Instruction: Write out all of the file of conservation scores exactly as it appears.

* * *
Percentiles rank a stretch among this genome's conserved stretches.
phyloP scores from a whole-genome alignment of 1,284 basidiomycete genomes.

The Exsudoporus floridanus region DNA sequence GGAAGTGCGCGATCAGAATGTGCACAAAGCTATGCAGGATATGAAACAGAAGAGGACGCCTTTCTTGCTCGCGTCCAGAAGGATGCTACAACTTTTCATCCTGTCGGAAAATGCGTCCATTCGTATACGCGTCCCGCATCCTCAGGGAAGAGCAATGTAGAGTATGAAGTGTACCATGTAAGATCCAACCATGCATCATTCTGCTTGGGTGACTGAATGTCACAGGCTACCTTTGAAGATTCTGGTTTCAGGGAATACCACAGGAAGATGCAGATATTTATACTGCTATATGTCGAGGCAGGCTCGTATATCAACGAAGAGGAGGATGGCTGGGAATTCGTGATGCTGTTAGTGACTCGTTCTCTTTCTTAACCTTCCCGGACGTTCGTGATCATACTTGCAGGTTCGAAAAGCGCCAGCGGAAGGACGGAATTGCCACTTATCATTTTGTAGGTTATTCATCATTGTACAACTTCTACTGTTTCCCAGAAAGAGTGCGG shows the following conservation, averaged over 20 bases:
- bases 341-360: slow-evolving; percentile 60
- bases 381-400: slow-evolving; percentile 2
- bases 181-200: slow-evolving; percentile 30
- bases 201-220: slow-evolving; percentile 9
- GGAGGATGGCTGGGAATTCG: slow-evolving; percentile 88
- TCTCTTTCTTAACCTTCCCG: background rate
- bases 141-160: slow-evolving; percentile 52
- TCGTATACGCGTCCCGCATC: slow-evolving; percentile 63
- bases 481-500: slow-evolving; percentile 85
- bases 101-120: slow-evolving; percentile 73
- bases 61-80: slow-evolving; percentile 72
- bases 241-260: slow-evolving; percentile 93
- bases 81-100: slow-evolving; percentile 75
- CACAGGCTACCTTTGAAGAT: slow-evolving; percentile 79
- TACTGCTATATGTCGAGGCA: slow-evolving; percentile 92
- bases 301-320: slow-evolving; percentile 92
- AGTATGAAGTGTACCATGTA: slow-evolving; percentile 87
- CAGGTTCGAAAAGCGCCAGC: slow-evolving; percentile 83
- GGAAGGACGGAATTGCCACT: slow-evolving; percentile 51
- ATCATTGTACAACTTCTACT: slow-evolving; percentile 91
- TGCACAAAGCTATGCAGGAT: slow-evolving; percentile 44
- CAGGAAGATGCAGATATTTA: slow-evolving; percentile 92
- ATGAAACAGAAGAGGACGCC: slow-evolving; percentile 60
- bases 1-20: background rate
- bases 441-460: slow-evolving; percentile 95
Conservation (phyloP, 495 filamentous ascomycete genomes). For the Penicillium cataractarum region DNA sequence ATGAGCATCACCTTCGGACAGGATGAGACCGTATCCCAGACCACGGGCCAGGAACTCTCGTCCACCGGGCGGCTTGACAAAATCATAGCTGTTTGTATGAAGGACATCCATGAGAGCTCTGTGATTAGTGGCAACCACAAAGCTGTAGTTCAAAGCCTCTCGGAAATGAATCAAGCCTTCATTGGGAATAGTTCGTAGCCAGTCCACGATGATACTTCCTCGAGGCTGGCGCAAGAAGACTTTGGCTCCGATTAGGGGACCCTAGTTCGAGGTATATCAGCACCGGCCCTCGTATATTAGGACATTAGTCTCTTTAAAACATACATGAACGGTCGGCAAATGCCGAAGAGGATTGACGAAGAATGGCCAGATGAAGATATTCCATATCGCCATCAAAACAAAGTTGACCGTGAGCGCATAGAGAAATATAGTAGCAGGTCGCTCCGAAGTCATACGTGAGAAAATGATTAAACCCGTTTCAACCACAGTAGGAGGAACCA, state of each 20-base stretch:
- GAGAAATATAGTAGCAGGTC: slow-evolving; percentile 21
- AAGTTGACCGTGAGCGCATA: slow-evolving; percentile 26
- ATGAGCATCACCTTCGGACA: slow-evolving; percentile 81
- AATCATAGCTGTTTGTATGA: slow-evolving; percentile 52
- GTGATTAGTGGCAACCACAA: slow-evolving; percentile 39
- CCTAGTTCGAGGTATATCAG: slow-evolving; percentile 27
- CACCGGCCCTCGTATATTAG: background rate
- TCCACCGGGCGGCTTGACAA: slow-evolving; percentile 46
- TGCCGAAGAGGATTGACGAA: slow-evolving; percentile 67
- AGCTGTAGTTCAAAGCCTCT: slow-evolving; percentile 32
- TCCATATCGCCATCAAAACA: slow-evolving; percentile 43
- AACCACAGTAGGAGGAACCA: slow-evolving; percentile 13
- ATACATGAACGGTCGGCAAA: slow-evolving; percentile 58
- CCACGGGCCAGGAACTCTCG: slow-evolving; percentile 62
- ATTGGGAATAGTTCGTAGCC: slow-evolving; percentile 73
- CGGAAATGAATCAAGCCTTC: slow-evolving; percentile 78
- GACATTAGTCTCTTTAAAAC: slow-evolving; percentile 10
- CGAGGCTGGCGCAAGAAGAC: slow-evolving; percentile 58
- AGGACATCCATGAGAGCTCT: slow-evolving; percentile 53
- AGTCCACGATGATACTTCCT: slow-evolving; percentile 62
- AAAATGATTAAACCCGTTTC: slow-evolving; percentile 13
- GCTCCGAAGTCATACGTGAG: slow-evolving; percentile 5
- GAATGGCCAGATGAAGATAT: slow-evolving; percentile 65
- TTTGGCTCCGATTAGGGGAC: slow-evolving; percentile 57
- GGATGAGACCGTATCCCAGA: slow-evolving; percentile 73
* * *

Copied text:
Percentiles rank a stretch among this genome's conserved stretches.
phyloP scores from a whole-genome alignment of 1,284 basidiomycete genomes.

The Exsudoporus floridanus region DNA sequence GGAAGTGCGCGATCAGAATGTGCACAAAGCTATGCAGGATATGAAACAGAAGAGGACGCCTTTCTTGCTCGCGTCCAGAAGGATGCTACAACTTTTCATCCTGTCGGAAAATGCGTCCATTCGTATACGCGTCCCGCATCCTCAGGGAAGAGCAATGTAGAGTATGAAGTGTACCATGTAAGATCCAACCATGCATCATTCTGCTTGGGTGACTGAATGTCACAGGCTACCTTTGAAGATTCTGGTTTCAGGGAATACCACAGGAAGATGCAGATATTTATACTGCTATATGTCGAGGCAGGCTCGTATATCAACGAAGAGGAGGATGGCTGGGAATTCGTGATGCTGTTAGTGACTCGTTCTCTTTCTTAACCTTCCCGGACGTTCGTGATCATACTTGCAGGTTCGAAAAGCGCCAGCGGAAGGACGGAATTGCCACTTATCATTTTGTAGGTTATTCATCATTGTACAACTTCTACTGTTTCCCAGAAAGAGTGCGG shows the following conservation, averaged over 20 bases:
- bases 341-360: slow-evolving; percentile 60
- bases 381-400: slow-evolving; percentile 2
- bases 181-200: slow-evolving; percentile 30
- bases 201-220: slow-evolving; percentile 9
- GGAGGATGGCTGGGAATTCG: slow-evolving; percentile 88
- TCTCTTTCTTAACCTTCCCG: background rate
- bases 141-160: slow-evolving; percentile 52
- TCGTATACGCGTCCCGCATC: slow-evolving; percentile 63
- bases 481-500: slow-evolving; percentile 85
- bases 101-120: slow-evolving; percentile 73
- bases 61-80: slow-evolving; percentile 72
- bases 241-260: slow-evolving; percentile 93
- bases 81-100: slow-evolving; percentile 75
- CACAGGCTACCTTTGAAGAT: slow-evolving; percentile 79
- TACTGCTATATGTCGAGGCA: slow-evolving; percentile 92
- bases 301-320: slow-evolving; percentile 92
- AGTATGAAGTGTACCATGTA: slow-evolving; percentile 87
- CAGGTTCGAAAAGCGCCAGC: slow-evolving; percentile 83
- GGAAGGACGGAATTGCCACT: slow-evolving; percentile 51
- ATCATTGTACAACTTCTACT: slow-evolving; percentile 91
- TGCACAAAGCTATGCAGGAT: slow-evolving; percentile 44
- CAGGAAGATGCAGATATTTA: slow-evolving; percentile 92
- ATGAAACAGAAGAGGACGCC: slow-evolving; percentile 60
- bases 1-20: background rate
- bases 441-460: slow-evolving; percentile 95
Conservation (phyloP, 495 filamentous ascomycete genomes). For the Penicillium cataractarum region DNA sequence ATGAGCATCACCTTCGGACAGGATGAGACCGTATCCCAGACCACGGGCCAGGAACTCTCGTCCACCGGGCGGCTTGACAAAATCATAGCTGTTTGTATGAAGGACATCCATGAGAGCTCTGTGATTAGTGGCAACCACAAAGCTGTAGTTCAAAGCCTCTCGGAAATGAATCAAGCCTTCATTGGGAATAGTTCGTAGCCAGTCCACGATGATACTTCCTCGAGGCTGGCGCAAGAAGACTTTGGCTCCGATTAGGGGACCCTAGTTCGAGGTATATCAGCACCGGCCCTCGTATATTAGGACATTAGTCTCTTTAAAACATACATGAACGGTCGGCAAATGCCGAAGAGGATTGACGAAGAATGGCCAGATGAAGATATTCCATATCGCCATCAAAACAAAGTTGACCGTGAGCGCATAGAGAAATATAGTAGCAGGTCGCTCCGAAGTCATACGTGAGAAAATGATTAAACCCGTTTCAACCACAGTAGGAGGAACCA, state of each 20-base stretch:
- GAGAAATATAGTAGCAGGTC: slow-evolving; percentile 21
- AAGTTGACCGTGAGCGCATA: slow-evolving; percentile 26
- ATGAGCATCACCTTCGGACA: slow-evolving; percentile 81
- AATCATAGCTGTTTGTATGA: slow-evolving; percentile 52
- GTGATTAGTGGCAACCACAA: slow-evolving; percentile 39
- CCTAGTTCGAGGTATATCAG: slow-evolving; percentile 27
- CACCGGCCCTCGTATATTAG: background rate
- TCCACCGGGCGGCTTGACAA: slow-evolving; percentile 46
- TGCCGAAGAGGATTGACGAA: slow-evolving; percentile 67
- AGCTGTAGTTCAAAGCCTCT: slow-evolving; percentile 32
- TCCATATCGCCATCAAAACA: slow-evolving; percentile 43
- AACCACAGTAGGAGGAACCA: slow-evolving; percentile 13
- ATACATGAACGGTCGGCAAA: slow-evolving; percentile 58
- CCACGGGCCAGGAACTCTCG: slow-evolving; percentile 62
- ATTGGGAATAGTTCGTAGCC: slow-evolving; percentile 73
- CGGAAATGAATCAAGCCTTC: slow-evolving; percentile 78
- GACATTAGTCTCTTTAAAAC: slow-evolving; percentile 10
- CGAGGCTGGCGCAAGAAGAC: slow-evolving; percentile 58
- AGGACATCCATGAGAGCTCT: slow-evolving; percentile 53
- AGTCCACGATGATACTTCCT: slow-evolving; percentile 62
- AAAATGATTAAACCCGTTTC: slow-evolving; percentile 13
- GCTCCGAAGTCATACGTGAG: slow-evolving; percentile 5
- GAATGGCCAGATGAAGATAT: slow-evolving; percentile 65
- TTTGGCTCCGATTAGGGGAC: slow-evolving; percentile 57
- GGATGAGACCGTATCCCAGA: slow-evolving; percentile 73